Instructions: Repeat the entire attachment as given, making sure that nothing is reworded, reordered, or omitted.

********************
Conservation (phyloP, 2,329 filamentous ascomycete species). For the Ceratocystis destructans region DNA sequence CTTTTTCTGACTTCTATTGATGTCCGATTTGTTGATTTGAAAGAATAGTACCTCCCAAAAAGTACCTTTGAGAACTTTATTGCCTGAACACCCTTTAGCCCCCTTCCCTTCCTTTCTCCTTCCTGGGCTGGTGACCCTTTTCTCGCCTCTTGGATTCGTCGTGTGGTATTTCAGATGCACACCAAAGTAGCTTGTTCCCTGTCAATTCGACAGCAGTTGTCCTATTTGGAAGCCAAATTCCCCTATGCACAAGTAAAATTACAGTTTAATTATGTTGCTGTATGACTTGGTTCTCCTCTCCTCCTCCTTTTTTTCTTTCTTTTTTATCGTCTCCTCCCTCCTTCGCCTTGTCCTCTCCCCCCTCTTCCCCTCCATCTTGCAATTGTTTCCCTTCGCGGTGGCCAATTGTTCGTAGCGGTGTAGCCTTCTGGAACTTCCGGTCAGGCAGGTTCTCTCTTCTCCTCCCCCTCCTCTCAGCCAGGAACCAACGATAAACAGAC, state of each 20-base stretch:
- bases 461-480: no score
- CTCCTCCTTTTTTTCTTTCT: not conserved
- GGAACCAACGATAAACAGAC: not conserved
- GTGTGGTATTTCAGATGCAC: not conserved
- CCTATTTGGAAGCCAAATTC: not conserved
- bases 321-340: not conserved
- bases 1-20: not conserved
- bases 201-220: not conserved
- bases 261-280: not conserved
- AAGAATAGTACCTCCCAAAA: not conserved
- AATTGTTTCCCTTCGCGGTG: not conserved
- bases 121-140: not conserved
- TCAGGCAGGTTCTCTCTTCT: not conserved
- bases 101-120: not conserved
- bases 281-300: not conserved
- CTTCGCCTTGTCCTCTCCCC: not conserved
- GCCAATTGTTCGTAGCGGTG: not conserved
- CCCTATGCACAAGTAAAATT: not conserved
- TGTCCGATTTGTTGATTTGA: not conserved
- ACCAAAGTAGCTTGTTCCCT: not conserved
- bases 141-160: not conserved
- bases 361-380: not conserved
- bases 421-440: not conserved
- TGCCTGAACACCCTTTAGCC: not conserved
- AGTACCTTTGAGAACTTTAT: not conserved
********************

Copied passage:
Conservation (phyloP, 2,329 filamentous ascomycete species). For the Ceratocystis destructans region DNA sequence CTTTTTCTGACTTCTATTGATGTCCGATTTGTTGATTTGAAAGAATAGTACCTCCCAAAAAGTACCTTTGAGAACTTTATTGCCTGAACACCCTTTAGCCCCCTTCCCTTCCTTTCTCCTTCCTGGGCTGGTGACCCTTTTCTCGCCTCTTGGATTCGTCGTGTGGTATTTCAGATGCACACCAAAGTAGCTTGTTCCCTGTCAATTCGACAGCAGTTGTCCTATTTGGAAGCCAAATTCCCCTATGCACAAGTAAAATTACAGTTTAATTATGTTGCTGTATGACTTGGTTCTCCTCTCCTCCTCCTTTTTTTCTTTCTTTTTTATCGTCTCCTCCCTCCTTCGCCTTGTCCTCTCCCCCCTCTTCCCCTCCATCTTGCAATTGTTTCCCTTCGCGGTGGCCAATTGTTCGTAGCGGTGTAGCCTTCTGGAACTTCCGGTCAGGCAGGTTCTCTCTTCTCCTCCCCCTCCTCTCAGCCAGGAACCAACGATAAACAGAC, state of each 20-base stretch:
- bases 461-480: no score
- CTCCTCCTTTTTTTCTTTCT: not conserved
- GGAACCAACGATAAACAGAC: not conserved
- GTGTGGTATTTCAGATGCAC: not conserved
- CCTATTTGGAAGCCAAATTC: not conserved
- bases 321-340: not conserved
- bases 1-20: not conserved
- bases 201-220: not conserved
- bases 261-280: not conserved
- AAGAATAGTACCTCCCAAAA: not conserved
- AATTGTTTCCCTTCGCGGTG: not conserved
- bases 121-140: not conserved
- TCAGGCAGGTTCTCTCTTCT: not conserved
- bases 101-120: not conserved
- bases 281-300: not conserved
- CTTCGCCTTGTCCTCTCCCC: not conserved
- GCCAATTGTTCGTAGCGGTG: not conserved
- CCCTATGCACAAGTAAAATT: not conserved
- TGTCCGATTTGTTGATTTGA: not conserved
- ACCAAAGTAGCTTGTTCCCT: not conserved
- bases 141-160: not conserved
- bases 361-380: not conserved
- bases 421-440: not conserved
- TGCCTGAACACCCTTTAGCC: not conserved
- AGTACCTTTGAGAACTTTAT: not conserved